Maj. Gen. Patrick Doherty, commander of the 19th Air Force, last week became the first airman to fly a sortie in the service’s next training aircraft.
Doherty flew in Boeing’s T-X aircraft, which will replace the T-38C Talon as the Air Force’s next-generation fighter and bomber trainer, on Nov. 27 at the company’s facility in St. Louis, the Air Force said in a news release Monday.
He received a mission brief, flight and debrief for his T-X sortie, and spent time in the T-X simulator, the Air Force said. The 19th Air Force trains more than 30,000 U.S. and allied students to be pilots and other air crew members each year.
“The T-X will revolutionize how we train pilots in the future,” Doherty said. “From the performance, flight characteristics, data management, avionics, higher angle of attack — the T-X brings a high level of realism, 5th-generation capabilities and futuristic training concepts that we simply do not have at this time. I’m excited for the future of the flying training community and how it will make us more lethal, competitive and agile with our production pipelines.”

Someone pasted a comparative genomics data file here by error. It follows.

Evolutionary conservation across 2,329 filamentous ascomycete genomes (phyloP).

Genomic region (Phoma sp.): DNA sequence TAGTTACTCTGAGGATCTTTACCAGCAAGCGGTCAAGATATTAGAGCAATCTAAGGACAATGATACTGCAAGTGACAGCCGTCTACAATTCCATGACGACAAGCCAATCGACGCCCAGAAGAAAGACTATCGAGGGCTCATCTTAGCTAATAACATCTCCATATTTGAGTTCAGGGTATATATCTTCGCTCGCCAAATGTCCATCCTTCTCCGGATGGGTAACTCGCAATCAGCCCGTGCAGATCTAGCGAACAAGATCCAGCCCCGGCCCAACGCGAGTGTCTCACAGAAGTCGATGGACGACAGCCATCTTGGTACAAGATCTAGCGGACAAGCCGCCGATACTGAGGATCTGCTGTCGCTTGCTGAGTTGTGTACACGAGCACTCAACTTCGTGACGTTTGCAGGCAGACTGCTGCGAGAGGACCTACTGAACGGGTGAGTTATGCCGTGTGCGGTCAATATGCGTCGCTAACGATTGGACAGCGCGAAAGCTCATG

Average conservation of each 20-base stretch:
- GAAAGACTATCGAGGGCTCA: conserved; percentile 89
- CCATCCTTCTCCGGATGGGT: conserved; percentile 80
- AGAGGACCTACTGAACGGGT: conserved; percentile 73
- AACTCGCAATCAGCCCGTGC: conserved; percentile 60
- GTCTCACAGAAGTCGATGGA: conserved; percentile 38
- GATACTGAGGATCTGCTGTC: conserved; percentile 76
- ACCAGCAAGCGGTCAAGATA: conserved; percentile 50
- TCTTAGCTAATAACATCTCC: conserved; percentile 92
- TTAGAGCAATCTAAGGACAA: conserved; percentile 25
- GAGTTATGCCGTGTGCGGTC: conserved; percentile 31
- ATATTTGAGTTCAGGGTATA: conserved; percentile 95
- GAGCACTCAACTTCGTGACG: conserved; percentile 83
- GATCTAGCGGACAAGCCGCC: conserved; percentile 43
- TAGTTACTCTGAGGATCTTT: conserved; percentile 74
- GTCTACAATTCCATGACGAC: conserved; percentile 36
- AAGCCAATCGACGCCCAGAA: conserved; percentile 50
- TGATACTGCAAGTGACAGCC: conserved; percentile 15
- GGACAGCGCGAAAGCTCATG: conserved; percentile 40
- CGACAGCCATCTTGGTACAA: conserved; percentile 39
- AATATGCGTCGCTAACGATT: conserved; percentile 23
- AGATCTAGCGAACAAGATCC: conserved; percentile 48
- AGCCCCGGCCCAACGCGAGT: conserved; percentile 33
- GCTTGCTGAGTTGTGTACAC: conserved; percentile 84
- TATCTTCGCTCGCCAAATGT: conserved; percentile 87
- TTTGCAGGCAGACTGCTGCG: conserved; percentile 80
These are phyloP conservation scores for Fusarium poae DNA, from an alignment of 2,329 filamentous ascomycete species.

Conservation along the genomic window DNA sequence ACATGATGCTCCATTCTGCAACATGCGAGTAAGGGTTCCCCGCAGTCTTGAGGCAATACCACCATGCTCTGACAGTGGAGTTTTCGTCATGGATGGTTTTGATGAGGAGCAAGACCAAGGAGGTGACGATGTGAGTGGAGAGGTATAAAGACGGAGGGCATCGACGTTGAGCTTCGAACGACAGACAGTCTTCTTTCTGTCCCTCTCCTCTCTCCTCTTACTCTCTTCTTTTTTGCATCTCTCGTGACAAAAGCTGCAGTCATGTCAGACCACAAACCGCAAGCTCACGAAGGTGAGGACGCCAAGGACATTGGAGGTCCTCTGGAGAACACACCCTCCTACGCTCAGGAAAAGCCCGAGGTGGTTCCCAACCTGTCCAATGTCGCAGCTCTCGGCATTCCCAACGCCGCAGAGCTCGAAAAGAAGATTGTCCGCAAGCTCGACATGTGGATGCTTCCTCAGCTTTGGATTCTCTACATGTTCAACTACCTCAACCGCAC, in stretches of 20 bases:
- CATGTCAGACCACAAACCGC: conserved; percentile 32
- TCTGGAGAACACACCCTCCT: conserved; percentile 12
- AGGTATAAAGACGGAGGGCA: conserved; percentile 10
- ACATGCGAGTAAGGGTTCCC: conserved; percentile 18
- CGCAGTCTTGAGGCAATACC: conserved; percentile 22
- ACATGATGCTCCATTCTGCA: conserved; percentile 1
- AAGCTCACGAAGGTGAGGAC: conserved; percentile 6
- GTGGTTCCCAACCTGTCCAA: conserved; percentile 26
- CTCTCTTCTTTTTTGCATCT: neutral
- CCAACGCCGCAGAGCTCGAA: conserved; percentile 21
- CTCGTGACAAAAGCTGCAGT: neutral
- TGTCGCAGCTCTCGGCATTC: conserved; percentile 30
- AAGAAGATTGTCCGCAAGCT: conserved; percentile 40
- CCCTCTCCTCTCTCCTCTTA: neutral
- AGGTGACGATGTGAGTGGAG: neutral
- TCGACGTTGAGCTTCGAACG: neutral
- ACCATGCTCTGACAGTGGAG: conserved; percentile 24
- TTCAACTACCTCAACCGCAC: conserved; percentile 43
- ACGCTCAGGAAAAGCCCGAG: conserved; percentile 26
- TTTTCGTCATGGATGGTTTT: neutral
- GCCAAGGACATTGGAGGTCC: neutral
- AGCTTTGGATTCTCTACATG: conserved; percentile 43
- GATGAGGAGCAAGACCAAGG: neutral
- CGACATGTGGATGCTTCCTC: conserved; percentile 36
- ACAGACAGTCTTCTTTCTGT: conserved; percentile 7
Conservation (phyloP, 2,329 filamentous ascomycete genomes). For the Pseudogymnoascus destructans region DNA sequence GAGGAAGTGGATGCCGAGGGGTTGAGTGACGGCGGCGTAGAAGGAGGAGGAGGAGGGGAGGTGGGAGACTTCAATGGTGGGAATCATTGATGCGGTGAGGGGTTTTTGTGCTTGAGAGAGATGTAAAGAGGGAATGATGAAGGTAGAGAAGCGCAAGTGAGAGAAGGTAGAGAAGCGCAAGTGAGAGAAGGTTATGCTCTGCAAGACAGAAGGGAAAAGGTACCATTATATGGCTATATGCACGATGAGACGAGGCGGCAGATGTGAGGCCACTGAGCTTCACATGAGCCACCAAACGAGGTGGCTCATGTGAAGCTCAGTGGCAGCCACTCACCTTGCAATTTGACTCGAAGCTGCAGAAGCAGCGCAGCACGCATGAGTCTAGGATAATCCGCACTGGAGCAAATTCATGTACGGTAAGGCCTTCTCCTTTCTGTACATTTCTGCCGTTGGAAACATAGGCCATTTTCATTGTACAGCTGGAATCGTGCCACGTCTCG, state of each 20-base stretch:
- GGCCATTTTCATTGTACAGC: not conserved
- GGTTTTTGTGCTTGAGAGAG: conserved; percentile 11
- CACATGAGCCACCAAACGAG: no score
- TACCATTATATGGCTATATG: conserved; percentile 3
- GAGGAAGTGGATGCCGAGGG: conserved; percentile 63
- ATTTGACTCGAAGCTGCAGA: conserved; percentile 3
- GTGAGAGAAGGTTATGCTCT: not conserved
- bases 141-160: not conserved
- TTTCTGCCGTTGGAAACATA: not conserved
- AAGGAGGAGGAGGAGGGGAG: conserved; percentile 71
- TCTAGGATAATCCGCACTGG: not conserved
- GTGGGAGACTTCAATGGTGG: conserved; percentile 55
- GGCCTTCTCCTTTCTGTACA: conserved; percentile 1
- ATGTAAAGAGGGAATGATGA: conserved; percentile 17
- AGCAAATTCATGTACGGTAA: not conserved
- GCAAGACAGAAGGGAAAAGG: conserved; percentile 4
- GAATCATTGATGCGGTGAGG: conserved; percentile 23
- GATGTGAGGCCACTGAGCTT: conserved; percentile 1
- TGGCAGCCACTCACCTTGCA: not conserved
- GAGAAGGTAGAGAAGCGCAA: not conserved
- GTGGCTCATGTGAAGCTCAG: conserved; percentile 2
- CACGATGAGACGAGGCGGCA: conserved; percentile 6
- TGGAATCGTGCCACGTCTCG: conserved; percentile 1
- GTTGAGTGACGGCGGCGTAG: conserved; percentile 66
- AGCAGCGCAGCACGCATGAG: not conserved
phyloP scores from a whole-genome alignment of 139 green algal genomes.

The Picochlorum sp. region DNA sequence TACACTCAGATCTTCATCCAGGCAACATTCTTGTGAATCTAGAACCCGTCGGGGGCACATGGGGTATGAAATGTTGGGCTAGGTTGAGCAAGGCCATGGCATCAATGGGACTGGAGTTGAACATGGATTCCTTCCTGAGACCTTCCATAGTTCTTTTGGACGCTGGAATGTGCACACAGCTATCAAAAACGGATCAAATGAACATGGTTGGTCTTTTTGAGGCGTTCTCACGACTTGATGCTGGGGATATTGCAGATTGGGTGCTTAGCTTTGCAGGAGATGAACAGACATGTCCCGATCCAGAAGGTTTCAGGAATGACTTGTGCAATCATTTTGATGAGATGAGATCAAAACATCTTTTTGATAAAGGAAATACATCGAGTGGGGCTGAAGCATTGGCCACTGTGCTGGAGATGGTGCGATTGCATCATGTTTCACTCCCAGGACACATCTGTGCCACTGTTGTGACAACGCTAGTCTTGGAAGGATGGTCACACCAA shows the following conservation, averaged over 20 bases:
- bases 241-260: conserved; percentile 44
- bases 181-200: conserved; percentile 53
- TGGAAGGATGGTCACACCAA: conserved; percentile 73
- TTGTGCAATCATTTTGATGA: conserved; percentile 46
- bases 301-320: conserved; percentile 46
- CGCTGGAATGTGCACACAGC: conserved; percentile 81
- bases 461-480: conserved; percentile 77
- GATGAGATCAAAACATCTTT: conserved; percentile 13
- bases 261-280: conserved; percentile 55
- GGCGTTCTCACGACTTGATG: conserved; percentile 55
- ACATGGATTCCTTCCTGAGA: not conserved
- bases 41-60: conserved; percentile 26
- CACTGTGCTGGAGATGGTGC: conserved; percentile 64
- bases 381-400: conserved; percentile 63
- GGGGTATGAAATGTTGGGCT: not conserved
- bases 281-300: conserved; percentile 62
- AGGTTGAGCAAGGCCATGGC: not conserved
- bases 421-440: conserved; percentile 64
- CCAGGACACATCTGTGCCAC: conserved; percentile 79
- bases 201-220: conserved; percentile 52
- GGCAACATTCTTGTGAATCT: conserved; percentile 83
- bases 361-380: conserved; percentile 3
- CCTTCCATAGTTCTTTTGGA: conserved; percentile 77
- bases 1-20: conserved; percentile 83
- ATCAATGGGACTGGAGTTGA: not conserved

The Air Force is planning to buy 351 T-X trainers and 46 simulators, and the first aircraft are scheduled to arrive at Joint Base San Antonio-Randolph in Texas in 2023. Boeing won the $9.2 billion T-X contract in September.
All undergraduate pilot training bases that are now flying the T-38 — Columbus Air Force Base in Mississippi, Laughlin Air Force Base in Texas, Sheppard Air Force Base in Texas, and Vance Air Force Base in Oklahoma — will transition to the new trainer.
“The T-38 will continue to train our fighter and bomber students until the T-X fully replaces the vaunted Talon, that has been in service nearly 60 years,” Doherty said. “However, as we look to the future — and remaining the number one air force in the world — the T-X is a leap forward in preparing our pilots with the skills needed for future air warfare.”
Stephen Losey is the air warfare reporter at Defense News. He previously reported for Military.com, covering the Pentagon, special operations and air warfare. Before that, he covered U.S. Air Force leadership, personnel and operations for Air Force Times.